The development of powerful supercomputers capable of analyzing decades of data in the blink of an eye mark a technological milestone capable of bringing comprehensive changes to science, medicine, engineering, and business worldwide.
Researchers at the University of Miami’s Rosenstiel School of Marine and Atmospheric Science, collaborating with NCAR (National Center for Atmospheric Research), COLA (Center for Ocean-Land-Atmospheric Studies) and the University of California at Berkeley are utilizing a $1.4M award from the National Science Foundation (NSF) to generate new “petascale” computer models depicting detailed climate dynamics, and building the foundation for the next generation of complex climate models.
The speed of supercomputing is measured in how many calculations can be performed in a given second. Petascale computers can make 1000000000000000 calculations per second, a staggeringly high rate even when compared to supercomputers. And though true “peta” processing is currently rare, the anticipated availability of petascale computing offers a golden opportunity for climate simulation and prediction scientists to dramatically advance Earth system science and help to improve quality of life on the planet.
For decades researchers assumed that, in some sense, weather and climate were independent. In other words, the large-scale climate determined the environment in which weather events formed, but weather had no impact on climate. However, investigators are finding evidence that weather has a profound impact on climate; a finding that is of paramount importance in the drive to improve weather and climate predictions, as well as climate change projections.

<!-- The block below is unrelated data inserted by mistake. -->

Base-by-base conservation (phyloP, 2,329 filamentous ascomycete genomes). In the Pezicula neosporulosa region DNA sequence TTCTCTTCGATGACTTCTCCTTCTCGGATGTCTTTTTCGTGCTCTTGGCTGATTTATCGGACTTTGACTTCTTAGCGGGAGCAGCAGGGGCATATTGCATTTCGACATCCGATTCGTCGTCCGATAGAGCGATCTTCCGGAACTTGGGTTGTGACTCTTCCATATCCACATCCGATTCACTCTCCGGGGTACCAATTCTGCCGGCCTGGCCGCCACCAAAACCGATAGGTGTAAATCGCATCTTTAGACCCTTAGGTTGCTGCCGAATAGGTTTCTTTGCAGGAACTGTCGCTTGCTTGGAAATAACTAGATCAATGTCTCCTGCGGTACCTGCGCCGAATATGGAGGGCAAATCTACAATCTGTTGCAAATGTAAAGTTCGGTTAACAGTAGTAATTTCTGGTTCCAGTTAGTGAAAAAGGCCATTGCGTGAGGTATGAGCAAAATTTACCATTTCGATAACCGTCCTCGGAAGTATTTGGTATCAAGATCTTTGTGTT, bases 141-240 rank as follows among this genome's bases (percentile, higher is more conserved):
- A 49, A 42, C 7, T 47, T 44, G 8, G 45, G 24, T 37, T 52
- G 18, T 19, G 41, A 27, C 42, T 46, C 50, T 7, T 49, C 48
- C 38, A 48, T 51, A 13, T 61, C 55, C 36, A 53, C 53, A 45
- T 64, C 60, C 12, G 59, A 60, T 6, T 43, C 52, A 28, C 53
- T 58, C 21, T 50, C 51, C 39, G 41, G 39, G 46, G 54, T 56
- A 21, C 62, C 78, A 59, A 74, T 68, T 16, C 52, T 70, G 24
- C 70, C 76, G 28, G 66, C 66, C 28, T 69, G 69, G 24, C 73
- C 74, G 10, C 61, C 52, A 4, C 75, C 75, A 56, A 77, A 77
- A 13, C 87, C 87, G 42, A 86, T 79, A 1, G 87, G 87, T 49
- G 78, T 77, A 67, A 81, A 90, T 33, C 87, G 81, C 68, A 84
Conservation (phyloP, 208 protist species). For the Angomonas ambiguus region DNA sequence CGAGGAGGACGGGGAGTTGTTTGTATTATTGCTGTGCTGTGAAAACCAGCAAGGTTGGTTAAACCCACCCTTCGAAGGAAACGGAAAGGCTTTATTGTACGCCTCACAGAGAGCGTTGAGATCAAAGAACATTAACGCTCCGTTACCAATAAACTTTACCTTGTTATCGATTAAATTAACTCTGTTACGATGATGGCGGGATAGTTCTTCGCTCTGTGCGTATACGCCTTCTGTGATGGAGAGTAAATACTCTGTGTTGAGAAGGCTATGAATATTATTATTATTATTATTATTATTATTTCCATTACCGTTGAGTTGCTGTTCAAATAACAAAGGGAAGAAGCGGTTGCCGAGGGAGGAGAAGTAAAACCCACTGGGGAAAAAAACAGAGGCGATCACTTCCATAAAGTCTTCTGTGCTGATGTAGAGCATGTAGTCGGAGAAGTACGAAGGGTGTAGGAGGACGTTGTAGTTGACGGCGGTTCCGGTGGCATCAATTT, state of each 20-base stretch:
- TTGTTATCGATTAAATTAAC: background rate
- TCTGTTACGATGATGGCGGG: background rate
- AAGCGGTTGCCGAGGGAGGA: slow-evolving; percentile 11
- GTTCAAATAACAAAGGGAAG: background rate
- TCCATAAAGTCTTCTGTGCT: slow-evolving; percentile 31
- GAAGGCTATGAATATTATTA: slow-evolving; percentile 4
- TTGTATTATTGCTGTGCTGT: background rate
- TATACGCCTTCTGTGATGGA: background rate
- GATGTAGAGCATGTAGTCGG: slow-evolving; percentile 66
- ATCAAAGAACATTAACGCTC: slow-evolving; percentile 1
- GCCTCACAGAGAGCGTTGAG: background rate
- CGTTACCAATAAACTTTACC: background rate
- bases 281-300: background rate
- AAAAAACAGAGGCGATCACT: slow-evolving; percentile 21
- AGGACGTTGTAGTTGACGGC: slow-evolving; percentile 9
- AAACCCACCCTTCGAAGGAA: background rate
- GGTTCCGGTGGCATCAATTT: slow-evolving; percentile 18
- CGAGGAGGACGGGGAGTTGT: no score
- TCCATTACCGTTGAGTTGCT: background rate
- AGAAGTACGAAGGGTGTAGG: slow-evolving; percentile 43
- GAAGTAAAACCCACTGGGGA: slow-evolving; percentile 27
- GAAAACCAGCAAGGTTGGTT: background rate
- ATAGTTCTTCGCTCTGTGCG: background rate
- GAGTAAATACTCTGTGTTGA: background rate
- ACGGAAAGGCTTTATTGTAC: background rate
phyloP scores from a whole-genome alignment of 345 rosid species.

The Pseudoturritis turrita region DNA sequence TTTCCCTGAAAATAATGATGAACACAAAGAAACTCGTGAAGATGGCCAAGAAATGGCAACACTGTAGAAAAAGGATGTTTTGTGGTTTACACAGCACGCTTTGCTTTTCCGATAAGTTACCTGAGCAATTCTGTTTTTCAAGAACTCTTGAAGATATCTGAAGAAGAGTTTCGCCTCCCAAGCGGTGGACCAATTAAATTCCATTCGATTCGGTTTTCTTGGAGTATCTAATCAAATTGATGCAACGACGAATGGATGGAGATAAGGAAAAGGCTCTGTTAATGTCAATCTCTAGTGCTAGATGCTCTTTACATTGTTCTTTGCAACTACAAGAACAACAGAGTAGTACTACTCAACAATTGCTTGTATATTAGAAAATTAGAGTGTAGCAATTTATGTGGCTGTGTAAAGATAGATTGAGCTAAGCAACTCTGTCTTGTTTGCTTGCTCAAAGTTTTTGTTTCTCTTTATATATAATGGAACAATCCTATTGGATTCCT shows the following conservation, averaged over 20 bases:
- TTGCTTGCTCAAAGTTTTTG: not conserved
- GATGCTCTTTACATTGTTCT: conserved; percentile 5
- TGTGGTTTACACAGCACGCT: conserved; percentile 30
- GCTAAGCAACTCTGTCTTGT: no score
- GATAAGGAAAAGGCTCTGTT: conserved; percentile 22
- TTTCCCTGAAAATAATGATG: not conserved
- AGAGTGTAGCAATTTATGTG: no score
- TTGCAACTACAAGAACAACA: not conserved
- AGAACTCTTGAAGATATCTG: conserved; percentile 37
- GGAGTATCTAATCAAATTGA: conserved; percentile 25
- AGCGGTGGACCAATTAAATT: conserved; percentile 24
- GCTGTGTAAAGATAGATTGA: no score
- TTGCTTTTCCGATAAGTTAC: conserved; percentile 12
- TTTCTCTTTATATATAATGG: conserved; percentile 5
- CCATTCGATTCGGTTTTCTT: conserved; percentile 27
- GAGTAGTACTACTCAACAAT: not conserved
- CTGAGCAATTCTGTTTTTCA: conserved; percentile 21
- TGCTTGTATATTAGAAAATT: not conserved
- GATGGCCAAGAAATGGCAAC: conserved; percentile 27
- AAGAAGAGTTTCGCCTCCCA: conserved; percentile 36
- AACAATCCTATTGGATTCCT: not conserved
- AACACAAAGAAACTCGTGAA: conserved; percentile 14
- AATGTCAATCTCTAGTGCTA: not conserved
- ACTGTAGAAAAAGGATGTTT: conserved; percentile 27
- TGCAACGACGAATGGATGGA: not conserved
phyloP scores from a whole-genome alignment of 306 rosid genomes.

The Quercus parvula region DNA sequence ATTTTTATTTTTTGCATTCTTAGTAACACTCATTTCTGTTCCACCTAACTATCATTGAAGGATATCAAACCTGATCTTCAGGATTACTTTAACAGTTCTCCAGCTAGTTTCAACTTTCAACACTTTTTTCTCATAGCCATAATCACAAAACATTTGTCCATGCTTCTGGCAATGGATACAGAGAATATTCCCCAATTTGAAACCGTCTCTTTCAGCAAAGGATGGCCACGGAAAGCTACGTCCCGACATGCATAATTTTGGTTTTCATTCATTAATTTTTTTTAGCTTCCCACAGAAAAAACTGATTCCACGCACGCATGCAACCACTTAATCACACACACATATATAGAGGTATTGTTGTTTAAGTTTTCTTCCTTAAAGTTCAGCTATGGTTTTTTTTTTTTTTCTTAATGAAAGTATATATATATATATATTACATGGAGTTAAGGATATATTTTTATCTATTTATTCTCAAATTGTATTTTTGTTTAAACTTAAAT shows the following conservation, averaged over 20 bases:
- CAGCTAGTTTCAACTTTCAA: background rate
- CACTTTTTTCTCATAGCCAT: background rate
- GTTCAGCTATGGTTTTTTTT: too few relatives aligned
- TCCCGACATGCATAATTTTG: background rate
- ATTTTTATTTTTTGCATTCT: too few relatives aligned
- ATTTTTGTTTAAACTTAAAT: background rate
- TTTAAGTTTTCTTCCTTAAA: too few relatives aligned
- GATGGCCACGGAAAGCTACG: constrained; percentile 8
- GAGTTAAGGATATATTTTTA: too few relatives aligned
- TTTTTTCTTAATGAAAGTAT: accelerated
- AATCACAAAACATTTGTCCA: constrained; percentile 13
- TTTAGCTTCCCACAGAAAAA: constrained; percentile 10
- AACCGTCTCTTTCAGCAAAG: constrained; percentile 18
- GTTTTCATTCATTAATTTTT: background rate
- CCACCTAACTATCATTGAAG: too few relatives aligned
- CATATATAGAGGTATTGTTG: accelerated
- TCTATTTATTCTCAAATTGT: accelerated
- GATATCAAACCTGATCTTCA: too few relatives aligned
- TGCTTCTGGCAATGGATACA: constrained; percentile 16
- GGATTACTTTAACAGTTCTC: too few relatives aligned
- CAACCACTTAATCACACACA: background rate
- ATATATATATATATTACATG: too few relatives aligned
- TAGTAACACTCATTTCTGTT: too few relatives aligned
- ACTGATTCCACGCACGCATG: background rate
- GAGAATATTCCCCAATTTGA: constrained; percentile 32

With this boost in computing capabilities, the research team led by Dr. Ben Kirtman, professor of meteorology and physical oceanography at the University of Miami, has developed a novel weather and climate modeling strategy, or “interactive ensembles,” specifically designed to isolate interactions between weather and climate. Their interactive ensembles for weather and climate modeling are now being applied to one of the nation’s premier climate change models, NCAR’s Community Climate System Model (CCSM), the current operational model used by NOAA’s climate forecast system (CFS). The CCSM is also a community model used by hundreds of researchers, and is one of the climate models used in the Nobel Prize-winning International Panel on Climate Change (IPCC) assessments.